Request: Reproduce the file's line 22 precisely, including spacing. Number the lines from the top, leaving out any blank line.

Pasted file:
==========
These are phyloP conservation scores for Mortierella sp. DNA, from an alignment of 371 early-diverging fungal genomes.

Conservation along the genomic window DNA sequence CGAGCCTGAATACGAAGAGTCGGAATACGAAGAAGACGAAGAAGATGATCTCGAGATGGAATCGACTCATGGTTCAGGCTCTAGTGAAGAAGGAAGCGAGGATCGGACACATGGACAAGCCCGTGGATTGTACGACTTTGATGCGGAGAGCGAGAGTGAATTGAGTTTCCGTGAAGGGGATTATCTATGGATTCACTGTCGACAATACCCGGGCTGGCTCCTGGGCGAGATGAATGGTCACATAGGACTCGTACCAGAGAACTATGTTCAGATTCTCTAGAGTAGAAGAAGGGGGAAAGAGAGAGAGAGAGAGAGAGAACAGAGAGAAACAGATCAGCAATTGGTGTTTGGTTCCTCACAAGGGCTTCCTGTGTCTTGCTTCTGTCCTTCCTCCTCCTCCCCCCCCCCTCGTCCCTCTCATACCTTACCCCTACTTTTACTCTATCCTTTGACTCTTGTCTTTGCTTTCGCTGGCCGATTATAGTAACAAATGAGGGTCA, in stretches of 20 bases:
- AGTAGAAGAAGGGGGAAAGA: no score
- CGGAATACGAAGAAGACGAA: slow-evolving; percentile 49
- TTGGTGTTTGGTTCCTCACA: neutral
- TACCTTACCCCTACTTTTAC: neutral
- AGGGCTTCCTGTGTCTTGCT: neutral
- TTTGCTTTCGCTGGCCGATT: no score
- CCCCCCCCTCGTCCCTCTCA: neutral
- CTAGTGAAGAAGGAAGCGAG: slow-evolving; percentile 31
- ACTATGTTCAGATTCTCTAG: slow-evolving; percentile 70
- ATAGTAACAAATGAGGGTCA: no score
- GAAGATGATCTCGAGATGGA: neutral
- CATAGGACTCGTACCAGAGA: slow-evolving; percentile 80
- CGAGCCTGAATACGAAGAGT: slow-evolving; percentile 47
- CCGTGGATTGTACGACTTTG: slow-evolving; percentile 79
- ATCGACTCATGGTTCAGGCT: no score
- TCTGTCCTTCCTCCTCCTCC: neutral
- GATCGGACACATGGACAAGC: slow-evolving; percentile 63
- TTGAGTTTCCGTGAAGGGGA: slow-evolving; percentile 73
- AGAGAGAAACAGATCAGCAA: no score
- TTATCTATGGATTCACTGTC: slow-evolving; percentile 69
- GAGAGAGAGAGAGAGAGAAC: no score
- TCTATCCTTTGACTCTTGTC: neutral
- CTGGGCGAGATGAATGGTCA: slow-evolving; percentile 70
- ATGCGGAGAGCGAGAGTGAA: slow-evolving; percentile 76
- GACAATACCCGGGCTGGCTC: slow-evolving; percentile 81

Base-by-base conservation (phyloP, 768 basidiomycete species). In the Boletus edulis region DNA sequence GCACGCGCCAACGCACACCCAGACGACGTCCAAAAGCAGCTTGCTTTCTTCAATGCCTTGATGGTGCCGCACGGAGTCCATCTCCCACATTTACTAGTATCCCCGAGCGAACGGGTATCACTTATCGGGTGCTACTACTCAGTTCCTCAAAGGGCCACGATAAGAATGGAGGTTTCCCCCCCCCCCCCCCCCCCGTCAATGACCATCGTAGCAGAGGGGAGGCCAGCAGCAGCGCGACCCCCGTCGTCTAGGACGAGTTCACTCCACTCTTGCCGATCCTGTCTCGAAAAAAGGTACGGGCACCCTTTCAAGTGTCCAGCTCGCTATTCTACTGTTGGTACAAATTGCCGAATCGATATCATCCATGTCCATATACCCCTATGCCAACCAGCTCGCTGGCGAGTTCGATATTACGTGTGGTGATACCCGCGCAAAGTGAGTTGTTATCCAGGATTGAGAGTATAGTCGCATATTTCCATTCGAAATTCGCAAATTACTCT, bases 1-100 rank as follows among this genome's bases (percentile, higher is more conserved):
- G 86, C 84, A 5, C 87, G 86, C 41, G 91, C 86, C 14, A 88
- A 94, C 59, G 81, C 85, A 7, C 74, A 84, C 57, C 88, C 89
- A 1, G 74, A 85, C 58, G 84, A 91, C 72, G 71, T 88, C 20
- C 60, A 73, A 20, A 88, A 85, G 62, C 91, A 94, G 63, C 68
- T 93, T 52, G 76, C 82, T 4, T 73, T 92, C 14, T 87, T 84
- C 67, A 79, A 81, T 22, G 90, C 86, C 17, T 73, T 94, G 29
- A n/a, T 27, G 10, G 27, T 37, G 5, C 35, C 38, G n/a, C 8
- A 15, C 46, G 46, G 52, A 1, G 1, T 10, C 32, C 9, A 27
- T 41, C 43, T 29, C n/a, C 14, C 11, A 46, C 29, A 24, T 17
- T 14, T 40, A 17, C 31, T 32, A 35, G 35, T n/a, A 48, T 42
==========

- TTATCTATGGATTCACTGTC: slow-evolving; percentile 69